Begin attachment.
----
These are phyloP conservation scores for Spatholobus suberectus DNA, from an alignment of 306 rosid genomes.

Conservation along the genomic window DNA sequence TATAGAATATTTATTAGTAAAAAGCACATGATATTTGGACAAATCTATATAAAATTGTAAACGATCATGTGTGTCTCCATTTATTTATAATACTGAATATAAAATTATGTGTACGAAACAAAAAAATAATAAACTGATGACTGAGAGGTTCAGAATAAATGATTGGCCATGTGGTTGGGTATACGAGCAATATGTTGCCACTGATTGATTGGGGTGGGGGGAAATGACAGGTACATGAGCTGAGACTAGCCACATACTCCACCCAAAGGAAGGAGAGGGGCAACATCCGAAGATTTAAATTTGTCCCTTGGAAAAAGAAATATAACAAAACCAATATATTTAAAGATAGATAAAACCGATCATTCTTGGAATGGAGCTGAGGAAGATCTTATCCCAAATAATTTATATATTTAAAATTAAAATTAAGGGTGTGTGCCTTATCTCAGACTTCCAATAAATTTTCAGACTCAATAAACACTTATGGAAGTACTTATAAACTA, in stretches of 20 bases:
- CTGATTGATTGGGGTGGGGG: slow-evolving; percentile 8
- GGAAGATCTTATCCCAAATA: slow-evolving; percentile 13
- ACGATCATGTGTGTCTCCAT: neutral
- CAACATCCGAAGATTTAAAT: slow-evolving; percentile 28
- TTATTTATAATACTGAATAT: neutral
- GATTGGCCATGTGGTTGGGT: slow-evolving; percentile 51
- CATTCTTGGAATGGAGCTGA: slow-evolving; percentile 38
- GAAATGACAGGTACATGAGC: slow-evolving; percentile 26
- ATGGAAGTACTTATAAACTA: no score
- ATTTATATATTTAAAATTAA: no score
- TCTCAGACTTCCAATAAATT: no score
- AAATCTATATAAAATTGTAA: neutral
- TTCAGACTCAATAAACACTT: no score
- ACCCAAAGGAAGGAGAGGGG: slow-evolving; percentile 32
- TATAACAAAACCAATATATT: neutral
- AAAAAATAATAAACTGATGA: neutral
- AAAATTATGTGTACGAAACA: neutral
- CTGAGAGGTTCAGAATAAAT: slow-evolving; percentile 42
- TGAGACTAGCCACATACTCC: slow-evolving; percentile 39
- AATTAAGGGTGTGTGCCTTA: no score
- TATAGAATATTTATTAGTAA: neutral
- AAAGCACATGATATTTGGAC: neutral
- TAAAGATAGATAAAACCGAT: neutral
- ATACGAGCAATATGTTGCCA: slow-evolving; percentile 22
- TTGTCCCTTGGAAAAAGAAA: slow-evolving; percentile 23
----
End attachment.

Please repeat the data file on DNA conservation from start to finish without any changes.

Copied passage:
These are phyloP conservation scores for Spatholobus suberectus DNA, from an alignment of 306 rosid genomes.

Conservation along the genomic window DNA sequence TATAGAATATTTATTAGTAAAAAGCACATGATATTTGGACAAATCTATATAAAATTGTAAACGATCATGTGTGTCTCCATTTATTTATAATACTGAATATAAAATTATGTGTACGAAACAAAAAAATAATAAACTGATGACTGAGAGGTTCAGAATAAATGATTGGCCATGTGGTTGGGTATACGAGCAATATGTTGCCACTGATTGATTGGGGTGGGGGGAAATGACAGGTACATGAGCTGAGACTAGCCACATACTCCACCCAAAGGAAGGAGAGGGGCAACATCCGAAGATTTAAATTTGTCCCTTGGAAAAAGAAATATAACAAAACCAATATATTTAAAGATAGATAAAACCGATCATTCTTGGAATGGAGCTGAGGAAGATCTTATCCCAAATAATTTATATATTTAAAATTAAAATTAAGGGTGTGTGCCTTATCTCAGACTTCCAATAAATTTTCAGACTCAATAAACACTTATGGAAGTACTTATAAACTA, in stretches of 20 bases:
- CTGATTGATTGGGGTGGGGG: slow-evolving; percentile 8
- GGAAGATCTTATCCCAAATA: slow-evolving; percentile 13
- ACGATCATGTGTGTCTCCAT: neutral
- CAACATCCGAAGATTTAAAT: slow-evolving; percentile 28
- TTATTTATAATACTGAATAT: neutral
- GATTGGCCATGTGGTTGGGT: slow-evolving; percentile 51
- CATTCTTGGAATGGAGCTGA: slow-evolving; percentile 38
- GAAATGACAGGTACATGAGC: slow-evolving; percentile 26
- ATGGAAGTACTTATAAACTA: no score
- ATTTATATATTTAAAATTAA: no score
- TCTCAGACTTCCAATAAATT: no score
- AAATCTATATAAAATTGTAA: neutral
- TTCAGACTCAATAAACACTT: no score
- ACCCAAAGGAAGGAGAGGGG: slow-evolving; percentile 32
- TATAACAAAACCAATATATT: neutral
- AAAAAATAATAAACTGATGA: neutral
- AAAATTATGTGTACGAAACA: neutral
- CTGAGAGGTTCAGAATAAAT: slow-evolving; percentile 42
- TGAGACTAGCCACATACTCC: slow-evolving; percentile 39
- AATTAAGGGTGTGTGCCTTA: no score
- TATAGAATATTTATTAGTAA: neutral
- AAAGCACATGATATTTGGAC: neutral
- TAAAGATAGATAAAACCGAT: neutral
- ATACGAGCAATATGTTGCCA: slow-evolving; percentile 22
- TTGTCCCTTGGAAAAAGAAA: slow-evolving; percentile 23